Palliative Care Specialist Support In Nursing Home

A new paper from The Australian National University (ANU) highlighting failings with palliative care and how we are cared for when we die. The paper is co-authored by Alan Bevan, 68, who was told his partner was dying by a palliative care specialist in the final eight hours of her life. His partner, Sue McKeough, was diagnose with Alzheimer’s disease at 49 and died just over five years later in a nursing home with Alan by her side.

Mr Bevan says he felt he was the only one responsible for her care when she fell into a coma in the final weeks of her life. “There were all sorts of problems associate with getting a palliative care specialist and finally they got someone only hours before she died,” said Mr Bevan. “Up to that point there were no specialists there. It seem that it was just me caring for her. “The issue was she had no specialist palliative care support in the nursing home. they didn’t fully understand what was happening up until that point.

Involvement from patients

“They was just stretch emotionally, not knowing what was going on, or what sort of care she should have.” Mr Bevan was asked to join the report after ANU researchers came across his wife’s story. “They was so distress by my inability to get appropriate palliative care,” he said. “The nursing home staff were bringing in food when she was in a coma.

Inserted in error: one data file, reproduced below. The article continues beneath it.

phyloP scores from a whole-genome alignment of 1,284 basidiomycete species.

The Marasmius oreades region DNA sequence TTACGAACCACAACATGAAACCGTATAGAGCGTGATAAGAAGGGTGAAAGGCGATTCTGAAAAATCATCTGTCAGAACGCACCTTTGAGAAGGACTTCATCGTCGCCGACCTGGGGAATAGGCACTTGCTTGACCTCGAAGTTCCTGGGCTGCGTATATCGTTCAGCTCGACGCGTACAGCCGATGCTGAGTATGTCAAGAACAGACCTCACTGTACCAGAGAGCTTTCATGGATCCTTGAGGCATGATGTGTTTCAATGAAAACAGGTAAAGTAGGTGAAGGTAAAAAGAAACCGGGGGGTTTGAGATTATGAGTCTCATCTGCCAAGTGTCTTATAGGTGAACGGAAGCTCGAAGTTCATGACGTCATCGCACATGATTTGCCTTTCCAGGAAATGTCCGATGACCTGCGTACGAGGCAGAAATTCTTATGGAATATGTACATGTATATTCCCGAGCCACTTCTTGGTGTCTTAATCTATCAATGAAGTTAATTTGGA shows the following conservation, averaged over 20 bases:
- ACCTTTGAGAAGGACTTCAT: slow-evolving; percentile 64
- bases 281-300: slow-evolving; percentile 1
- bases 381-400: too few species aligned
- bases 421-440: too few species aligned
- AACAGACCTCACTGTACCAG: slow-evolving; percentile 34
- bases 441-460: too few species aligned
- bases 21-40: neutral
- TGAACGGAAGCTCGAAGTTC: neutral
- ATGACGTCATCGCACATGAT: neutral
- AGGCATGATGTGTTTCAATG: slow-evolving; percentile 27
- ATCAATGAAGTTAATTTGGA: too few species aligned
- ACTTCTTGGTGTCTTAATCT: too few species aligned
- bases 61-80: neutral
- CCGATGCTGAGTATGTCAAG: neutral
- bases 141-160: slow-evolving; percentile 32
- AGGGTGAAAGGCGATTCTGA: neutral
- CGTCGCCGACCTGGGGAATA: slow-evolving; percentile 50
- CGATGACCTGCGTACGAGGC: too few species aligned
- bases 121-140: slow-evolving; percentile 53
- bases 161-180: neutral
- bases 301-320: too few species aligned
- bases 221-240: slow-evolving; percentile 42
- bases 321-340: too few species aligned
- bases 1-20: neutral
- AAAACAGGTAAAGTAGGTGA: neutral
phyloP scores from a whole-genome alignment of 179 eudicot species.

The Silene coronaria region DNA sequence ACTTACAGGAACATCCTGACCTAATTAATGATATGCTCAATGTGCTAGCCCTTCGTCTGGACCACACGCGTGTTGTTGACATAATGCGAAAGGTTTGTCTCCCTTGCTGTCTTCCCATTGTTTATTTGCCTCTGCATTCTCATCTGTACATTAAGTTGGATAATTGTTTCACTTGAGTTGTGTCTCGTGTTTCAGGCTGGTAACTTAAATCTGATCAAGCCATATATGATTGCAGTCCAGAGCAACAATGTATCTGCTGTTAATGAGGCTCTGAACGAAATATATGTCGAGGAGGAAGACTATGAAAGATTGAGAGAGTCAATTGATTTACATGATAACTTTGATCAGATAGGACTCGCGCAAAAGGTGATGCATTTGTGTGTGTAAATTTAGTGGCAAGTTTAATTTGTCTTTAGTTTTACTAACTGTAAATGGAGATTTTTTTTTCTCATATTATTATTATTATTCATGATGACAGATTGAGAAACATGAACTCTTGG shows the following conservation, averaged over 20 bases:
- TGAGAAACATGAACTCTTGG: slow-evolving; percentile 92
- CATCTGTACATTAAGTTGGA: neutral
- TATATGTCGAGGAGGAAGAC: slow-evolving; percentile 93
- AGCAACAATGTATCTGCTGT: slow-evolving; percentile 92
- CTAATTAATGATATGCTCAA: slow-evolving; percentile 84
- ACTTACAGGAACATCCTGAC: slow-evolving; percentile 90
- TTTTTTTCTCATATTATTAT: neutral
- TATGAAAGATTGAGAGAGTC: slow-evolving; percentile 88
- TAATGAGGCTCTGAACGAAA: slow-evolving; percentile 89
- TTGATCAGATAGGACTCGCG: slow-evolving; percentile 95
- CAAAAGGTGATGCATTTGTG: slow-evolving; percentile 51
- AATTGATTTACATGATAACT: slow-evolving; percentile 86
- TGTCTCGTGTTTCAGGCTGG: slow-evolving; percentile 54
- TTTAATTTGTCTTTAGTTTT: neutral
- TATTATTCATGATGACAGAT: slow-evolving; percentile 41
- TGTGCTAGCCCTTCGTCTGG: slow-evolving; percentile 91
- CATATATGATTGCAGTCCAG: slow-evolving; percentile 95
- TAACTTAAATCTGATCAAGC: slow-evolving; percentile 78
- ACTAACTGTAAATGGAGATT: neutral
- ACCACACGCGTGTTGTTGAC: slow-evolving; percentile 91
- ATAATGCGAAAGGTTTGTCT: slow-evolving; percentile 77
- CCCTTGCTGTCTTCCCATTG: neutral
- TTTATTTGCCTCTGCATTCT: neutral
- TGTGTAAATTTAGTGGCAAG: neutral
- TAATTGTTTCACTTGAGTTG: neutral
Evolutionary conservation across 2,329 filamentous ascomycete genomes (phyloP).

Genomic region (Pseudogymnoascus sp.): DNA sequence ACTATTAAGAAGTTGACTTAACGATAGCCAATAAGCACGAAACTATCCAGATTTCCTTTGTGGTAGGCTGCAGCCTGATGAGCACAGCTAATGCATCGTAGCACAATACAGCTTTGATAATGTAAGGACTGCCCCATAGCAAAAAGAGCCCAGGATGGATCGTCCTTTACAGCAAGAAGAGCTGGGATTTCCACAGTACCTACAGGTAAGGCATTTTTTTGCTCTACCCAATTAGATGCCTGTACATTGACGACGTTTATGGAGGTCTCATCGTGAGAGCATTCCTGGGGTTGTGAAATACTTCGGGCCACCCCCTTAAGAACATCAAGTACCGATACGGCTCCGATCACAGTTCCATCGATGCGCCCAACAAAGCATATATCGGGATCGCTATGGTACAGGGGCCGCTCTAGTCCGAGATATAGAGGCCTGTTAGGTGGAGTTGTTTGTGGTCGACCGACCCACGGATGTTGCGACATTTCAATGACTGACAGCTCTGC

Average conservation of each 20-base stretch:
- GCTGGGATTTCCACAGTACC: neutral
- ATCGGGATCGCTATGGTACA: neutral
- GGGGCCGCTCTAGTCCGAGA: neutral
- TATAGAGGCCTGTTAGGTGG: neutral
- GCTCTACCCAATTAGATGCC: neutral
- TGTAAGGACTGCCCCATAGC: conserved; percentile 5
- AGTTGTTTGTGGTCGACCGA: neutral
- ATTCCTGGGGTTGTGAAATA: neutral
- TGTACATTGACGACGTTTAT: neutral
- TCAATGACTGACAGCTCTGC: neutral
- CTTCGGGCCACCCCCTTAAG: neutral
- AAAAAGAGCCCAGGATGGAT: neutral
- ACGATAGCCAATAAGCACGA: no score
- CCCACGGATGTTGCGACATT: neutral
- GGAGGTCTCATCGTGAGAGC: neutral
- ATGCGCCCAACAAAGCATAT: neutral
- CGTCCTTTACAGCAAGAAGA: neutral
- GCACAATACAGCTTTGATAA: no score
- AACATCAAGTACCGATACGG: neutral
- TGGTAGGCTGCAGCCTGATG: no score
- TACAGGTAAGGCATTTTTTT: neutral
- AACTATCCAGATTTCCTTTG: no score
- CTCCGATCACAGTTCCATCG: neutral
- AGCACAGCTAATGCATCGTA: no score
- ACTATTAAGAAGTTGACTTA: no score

“They can’t convey how important it was to have someone who understood what was happening; who was able to tell me my partner was dying. “She told me that Sue wasn’t not going to last more than a week; also it turn out she didn’t last eight hours.” Mr Bevan’s experience has help inform a review of palliative care; so that is calling for involvement from patients in all decisions across the end-of-life care sector.

Lead author of the report, Dr. Brett Scholz, says how they are care for in our final days; which needs a revamp specifically by involving people who have lost love ones. “This review shows they are not meeting policy expectations; which about involving consumers in how we are cared for before we die and they are missing out on a lot of the benefits of patients‘ point of view,” said Dr. Scholz from the ANU College of Health and Medicine.

Palliative care specialist

“Death is an important part of life that everyone will go through; use using that experience of knowing what it is like to have someone die in hospital or a nursing home; which could make that situation a little bit easier for others. “It is never going to be a good experience; but if you have experiences informing the kinds of treatments you offer; the services and what it looks like to die in a hospital you could make it more comfortable and easier for families who are grieving.”

The review suggests patients and consumers should be part of all levels of decision making processes that health services offer, as well as in delivering education, conducting research, and setting policy agendas. “At the moment patient involvement is tokenistic; they are recommending real engagement from consumers,” said Dr. Scholz. “When someone we love is dying we look to doctors; also think they know best but they are not the experts in our own lives.”

Mr Bevan says he was shock to discover how ill prepare institutions and medical professionals were around his partner’s end of life care. “They thought palliative care was something that would happen for people when they need it,” said Mr Bevan. “They think that Sue should have had a palliative care specialist from when she was first diagnosed.”